Here’s a plot from a new paper by David Cont et al, of the University of Göttingen. The plot shows spectra of the WASP-33 system, obtained with the CARMENES near-infra-red spectrograph on the 3.5-m telescope at the Calar Alto Observatory.
The image shows features caused by iron absorption lines, as a function of time (y-axis). The spectra have all been adjusted so that zero velocity (RV) is centred on the host star, WASP-33. The star’s rotation then causes features over the spread of velocities marked by the dashed yellow lines.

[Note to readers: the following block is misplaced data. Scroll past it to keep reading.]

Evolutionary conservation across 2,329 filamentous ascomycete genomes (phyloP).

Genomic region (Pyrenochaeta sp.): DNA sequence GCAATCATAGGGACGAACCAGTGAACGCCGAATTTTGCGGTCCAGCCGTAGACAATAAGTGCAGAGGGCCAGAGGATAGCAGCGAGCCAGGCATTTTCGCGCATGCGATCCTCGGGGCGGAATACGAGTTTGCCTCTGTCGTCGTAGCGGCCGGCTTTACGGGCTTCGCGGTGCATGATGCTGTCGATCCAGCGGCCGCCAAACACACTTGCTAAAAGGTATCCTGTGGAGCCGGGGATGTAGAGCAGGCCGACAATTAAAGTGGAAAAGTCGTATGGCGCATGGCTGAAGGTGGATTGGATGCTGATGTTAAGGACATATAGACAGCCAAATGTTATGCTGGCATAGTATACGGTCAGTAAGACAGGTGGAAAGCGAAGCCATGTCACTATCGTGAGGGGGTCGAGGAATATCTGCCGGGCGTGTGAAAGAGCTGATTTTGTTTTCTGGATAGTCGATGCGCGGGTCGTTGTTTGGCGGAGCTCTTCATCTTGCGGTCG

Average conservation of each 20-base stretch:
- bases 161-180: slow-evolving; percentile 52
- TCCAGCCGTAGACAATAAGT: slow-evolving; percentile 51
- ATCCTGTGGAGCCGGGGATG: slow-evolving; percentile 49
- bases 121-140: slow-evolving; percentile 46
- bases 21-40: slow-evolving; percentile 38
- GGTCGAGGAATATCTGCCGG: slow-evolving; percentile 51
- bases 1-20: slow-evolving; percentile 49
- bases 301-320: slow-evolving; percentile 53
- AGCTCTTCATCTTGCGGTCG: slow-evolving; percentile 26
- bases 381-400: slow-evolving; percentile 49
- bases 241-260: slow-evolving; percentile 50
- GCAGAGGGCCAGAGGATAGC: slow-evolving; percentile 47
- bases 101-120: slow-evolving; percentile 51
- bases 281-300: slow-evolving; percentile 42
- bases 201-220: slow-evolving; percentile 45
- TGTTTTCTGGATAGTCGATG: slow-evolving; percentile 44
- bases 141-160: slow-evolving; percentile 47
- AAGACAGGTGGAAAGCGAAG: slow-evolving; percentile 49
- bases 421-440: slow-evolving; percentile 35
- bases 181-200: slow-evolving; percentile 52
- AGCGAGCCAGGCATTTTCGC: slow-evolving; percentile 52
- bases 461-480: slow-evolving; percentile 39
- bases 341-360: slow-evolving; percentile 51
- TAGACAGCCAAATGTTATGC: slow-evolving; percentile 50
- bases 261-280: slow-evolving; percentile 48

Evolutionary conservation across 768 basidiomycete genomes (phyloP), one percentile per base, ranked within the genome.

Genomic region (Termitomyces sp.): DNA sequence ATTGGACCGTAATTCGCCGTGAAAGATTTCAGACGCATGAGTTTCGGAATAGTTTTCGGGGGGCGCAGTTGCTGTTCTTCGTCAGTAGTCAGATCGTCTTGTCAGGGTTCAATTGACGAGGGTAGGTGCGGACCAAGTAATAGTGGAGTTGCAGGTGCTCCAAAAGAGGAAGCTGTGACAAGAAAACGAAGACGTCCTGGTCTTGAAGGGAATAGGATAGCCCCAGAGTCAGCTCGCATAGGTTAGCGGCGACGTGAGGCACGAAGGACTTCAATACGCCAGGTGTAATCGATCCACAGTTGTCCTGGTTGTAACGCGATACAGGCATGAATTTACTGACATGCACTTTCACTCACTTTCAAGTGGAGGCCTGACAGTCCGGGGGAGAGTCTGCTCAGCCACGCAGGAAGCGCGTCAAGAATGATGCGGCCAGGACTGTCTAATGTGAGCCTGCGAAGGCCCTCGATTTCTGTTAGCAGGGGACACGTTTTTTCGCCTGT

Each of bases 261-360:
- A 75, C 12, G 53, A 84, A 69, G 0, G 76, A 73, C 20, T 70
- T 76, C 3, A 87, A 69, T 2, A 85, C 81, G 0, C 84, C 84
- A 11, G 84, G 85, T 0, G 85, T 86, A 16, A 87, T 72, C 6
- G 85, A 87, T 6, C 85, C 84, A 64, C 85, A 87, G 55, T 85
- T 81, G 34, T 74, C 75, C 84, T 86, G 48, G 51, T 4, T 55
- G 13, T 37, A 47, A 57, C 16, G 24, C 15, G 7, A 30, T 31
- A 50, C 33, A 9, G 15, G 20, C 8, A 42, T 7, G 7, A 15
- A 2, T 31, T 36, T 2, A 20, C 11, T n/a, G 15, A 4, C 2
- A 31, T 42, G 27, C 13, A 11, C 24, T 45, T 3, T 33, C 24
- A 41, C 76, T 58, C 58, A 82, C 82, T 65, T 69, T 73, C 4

One can clearly see the rippling effect of pulsations as they run around the star. The pulsations are likely being excited by the tidal pull of the planet.
In addition, though, and marked by yellow arrows, is a faint diagonal line. This is caused by the planet, WASP-33b, and is the effect of iron absorption lines in the planet’s atmosphere. It moves diagonally across the image owing to the orbital motion of the planet around the star.
By comparing their analysis of iron lines to a similar analysis for Titanium Oxide, the authors show that there is a temperature inversion (higher temperature at greater height) in the atmosphere of the planet.